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Regional Reviews: Minneapolis/St. Paul

Twelfth Night
Guthrie Theater
Review by Arthur Dorman | Season Schedule

Also see Arty's reviews of Significant Other, Superman Becomes Lois Lane, The Real Life Adventures of Jimmy de las Rosas

Joy Dolo, Sally Wingert and Sarah Jane Agnew
Photo by Dan Norman
Early on, in act one, scene one of William Shakespeare's masterful comedy Twelfth Night, Count Orsino declares "If music be the food of love, play on." This line has become an often used aphorism extolling the power of music to kindle romance. The Guthrie Theater's current production of Twelfth Night employs, music, insanely terrific comic performances, glorious design work on all fronts, and inspired direction by Tom Quaintance as the food of love. In this case, though, it is not love of a paramour, but of theater itself. It is impossible to imagine anyone sitting through this production not leaving with feet a few feet off the ground, enamored with the power of theater to lift us out of the mire and feel wonderful about life.

Quaintance makes his Twin Cities directorial debut, though he has collaborated in the past with the Artistic Director Joseph Haj. Quaintance conceived of this Twelfth Night as a free-floating frolic, unattached to any particular time or place. While the setting in Illyria is stated in the text, nothing in Naomi Dawson's fantastic stage set indicates a particular cultural or geographic provenance.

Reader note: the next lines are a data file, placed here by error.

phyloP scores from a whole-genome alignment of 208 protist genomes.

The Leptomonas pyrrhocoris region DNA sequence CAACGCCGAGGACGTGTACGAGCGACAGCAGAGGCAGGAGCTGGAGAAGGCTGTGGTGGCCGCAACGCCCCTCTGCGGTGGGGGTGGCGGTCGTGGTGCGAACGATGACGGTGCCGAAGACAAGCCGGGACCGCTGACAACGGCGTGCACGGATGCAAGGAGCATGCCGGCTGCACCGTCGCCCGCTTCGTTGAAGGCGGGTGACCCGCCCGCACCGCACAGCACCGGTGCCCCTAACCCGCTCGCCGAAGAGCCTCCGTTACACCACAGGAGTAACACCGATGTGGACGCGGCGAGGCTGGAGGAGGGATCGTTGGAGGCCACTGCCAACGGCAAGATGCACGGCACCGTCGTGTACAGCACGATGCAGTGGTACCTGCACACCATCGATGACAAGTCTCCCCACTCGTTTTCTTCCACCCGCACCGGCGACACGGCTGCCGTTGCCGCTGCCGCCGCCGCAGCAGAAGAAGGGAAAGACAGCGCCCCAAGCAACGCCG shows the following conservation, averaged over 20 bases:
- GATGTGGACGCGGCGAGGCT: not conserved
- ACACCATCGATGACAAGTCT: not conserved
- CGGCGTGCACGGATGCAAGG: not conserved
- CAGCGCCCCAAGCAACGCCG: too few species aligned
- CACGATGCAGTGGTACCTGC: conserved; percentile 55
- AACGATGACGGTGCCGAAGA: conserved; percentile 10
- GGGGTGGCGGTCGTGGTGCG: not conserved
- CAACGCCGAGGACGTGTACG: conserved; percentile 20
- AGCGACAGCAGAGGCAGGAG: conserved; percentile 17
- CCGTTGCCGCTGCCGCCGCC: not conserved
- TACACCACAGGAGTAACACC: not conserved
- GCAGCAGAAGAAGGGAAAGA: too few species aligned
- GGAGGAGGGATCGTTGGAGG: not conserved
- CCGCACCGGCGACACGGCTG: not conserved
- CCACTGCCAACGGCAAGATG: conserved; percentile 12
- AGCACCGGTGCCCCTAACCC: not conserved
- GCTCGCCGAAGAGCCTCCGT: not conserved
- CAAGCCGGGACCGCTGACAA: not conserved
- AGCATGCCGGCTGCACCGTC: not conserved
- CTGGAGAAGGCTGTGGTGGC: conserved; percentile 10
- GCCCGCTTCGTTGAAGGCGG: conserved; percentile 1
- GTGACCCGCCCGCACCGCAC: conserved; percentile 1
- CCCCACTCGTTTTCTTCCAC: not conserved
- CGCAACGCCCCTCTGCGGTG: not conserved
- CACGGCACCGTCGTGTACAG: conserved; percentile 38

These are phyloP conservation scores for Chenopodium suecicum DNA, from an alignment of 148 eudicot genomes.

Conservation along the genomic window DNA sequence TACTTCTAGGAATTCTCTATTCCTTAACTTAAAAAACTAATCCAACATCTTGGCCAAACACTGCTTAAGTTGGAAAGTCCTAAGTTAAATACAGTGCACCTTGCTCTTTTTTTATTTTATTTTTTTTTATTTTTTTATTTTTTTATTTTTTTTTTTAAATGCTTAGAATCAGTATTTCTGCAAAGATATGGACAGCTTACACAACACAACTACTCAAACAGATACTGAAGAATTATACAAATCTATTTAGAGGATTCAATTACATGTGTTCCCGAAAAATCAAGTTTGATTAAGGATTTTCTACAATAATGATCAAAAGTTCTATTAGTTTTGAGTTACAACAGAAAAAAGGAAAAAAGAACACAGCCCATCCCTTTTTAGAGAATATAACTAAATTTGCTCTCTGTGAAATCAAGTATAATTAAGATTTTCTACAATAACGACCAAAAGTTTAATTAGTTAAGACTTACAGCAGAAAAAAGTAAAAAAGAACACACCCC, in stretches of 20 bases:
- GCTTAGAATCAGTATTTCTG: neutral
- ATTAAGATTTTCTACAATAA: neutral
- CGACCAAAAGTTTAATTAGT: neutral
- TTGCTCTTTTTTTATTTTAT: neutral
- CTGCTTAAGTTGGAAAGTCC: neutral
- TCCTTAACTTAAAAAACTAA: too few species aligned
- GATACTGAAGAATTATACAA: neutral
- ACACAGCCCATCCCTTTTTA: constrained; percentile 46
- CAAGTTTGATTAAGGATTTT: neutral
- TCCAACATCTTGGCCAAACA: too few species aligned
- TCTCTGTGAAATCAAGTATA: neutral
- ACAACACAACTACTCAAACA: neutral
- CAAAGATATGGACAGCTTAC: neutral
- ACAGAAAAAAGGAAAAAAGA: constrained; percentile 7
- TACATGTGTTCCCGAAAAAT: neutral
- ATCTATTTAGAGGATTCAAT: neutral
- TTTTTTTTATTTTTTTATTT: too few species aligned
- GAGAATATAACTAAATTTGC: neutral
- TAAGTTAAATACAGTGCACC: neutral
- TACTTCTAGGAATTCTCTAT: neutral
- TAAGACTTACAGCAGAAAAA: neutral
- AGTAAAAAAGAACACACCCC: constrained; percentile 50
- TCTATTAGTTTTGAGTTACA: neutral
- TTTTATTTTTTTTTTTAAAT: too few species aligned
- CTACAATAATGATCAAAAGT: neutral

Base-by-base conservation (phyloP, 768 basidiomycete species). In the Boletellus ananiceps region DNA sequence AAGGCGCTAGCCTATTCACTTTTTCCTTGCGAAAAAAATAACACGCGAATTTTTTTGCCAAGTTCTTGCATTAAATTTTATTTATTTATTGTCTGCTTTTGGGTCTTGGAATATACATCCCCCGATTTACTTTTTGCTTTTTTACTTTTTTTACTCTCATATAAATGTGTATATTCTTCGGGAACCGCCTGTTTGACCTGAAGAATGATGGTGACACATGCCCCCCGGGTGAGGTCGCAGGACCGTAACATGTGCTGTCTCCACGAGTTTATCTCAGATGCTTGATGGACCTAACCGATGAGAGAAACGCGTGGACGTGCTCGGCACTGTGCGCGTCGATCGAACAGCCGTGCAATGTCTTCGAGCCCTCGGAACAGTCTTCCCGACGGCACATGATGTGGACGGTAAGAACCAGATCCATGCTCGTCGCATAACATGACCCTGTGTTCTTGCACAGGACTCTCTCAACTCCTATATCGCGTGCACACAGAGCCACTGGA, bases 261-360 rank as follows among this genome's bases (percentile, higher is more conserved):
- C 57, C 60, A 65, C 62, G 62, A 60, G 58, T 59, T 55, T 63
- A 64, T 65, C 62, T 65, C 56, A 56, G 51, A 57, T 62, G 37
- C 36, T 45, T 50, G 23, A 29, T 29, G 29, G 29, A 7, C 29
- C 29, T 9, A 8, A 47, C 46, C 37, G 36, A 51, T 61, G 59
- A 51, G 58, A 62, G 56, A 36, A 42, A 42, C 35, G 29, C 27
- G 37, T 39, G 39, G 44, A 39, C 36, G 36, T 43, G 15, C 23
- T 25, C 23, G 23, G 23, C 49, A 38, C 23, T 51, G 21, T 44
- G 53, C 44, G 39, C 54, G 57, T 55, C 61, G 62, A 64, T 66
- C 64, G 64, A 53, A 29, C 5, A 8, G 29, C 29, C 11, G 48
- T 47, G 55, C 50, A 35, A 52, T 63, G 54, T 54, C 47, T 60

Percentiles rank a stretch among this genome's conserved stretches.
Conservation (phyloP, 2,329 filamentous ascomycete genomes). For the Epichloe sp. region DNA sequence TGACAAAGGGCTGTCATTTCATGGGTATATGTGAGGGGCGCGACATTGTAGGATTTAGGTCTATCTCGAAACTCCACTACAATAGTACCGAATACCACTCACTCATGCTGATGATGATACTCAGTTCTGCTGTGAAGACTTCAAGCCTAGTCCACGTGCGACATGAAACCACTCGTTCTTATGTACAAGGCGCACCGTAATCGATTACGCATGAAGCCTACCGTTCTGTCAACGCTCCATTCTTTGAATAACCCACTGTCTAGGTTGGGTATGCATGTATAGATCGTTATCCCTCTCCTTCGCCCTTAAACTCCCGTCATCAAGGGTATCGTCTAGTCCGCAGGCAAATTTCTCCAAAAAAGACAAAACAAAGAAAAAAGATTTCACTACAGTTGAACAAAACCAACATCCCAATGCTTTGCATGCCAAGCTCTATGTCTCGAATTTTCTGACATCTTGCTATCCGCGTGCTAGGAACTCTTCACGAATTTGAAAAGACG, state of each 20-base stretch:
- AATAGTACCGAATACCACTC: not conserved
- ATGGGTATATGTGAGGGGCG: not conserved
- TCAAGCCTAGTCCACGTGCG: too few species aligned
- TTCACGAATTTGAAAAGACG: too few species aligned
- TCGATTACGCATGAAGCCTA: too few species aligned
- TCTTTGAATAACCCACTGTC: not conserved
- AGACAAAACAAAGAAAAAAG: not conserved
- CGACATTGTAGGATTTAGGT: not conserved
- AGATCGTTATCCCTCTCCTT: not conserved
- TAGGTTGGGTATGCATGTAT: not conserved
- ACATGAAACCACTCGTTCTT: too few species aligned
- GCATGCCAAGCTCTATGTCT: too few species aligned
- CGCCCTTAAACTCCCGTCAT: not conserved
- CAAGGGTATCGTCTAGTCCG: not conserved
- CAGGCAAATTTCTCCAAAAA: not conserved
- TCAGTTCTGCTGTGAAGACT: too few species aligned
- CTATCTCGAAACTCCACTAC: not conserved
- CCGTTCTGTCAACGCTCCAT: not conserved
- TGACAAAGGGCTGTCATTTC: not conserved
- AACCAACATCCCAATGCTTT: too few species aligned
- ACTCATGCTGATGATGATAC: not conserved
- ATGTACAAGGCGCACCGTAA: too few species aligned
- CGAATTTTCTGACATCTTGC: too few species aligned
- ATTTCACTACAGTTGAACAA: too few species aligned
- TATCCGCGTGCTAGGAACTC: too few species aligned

Similarly, the costumes spawned from the imagination of Ann Closs-Farley are a giddy mash-up of different styles and eras, from seductively flowing chiffon gowns to Edwardian suits with a flash of mod styling, to the burlesque-inspired getup worn by Feste, the fool. He propels the play from the starting line to its finish like a bullet train fueled by a potent blend of Shakespeare's brilliant wit and fully committed performances by every member of the cast, with seamless flow between the actors and the physical elements on stage.

Twelfth Night is a comical lark that skewers romance, courtly manners, social hierarchy, and gender-based roles. It opens with a wild storm at sea, fabulously staged with Yi Zhao's lighting, Sartje Pickett's sound effects, and a sheet of canvas across the entire rear of the stage that rises, like magic, to form treacherous waves. In the mayhem. Twins Viola and Sebastian—who, though of different sexes, resemble one another—are separated. Viola lands on shore in Illyria and fears her brother is dead. With no other way to take care of herself, she disguises herself as a man, Cesario, and gains employment in the service of Count Orsino. Her, or his, duties include delivering missives from Orsino to fair Olivia, declaring his love for her.

Olivia has no interest in Orsino and begs Cesario to dissuade his master from his efforts. However, Olivia does find herself surprisingly drawn to the soft-spoken, kind and clever Cesario. Meanwhile, Viola is rapidly falling desperately in love with Orsino—hence, a classic love triangle, complicated by Viola's masquerade as a man. It turns out that Sebastian did survive the storm. When he too shows up in Illyria, his visage very much like Viola's, especially with her manly haircut and her attire, further complications are inevitable.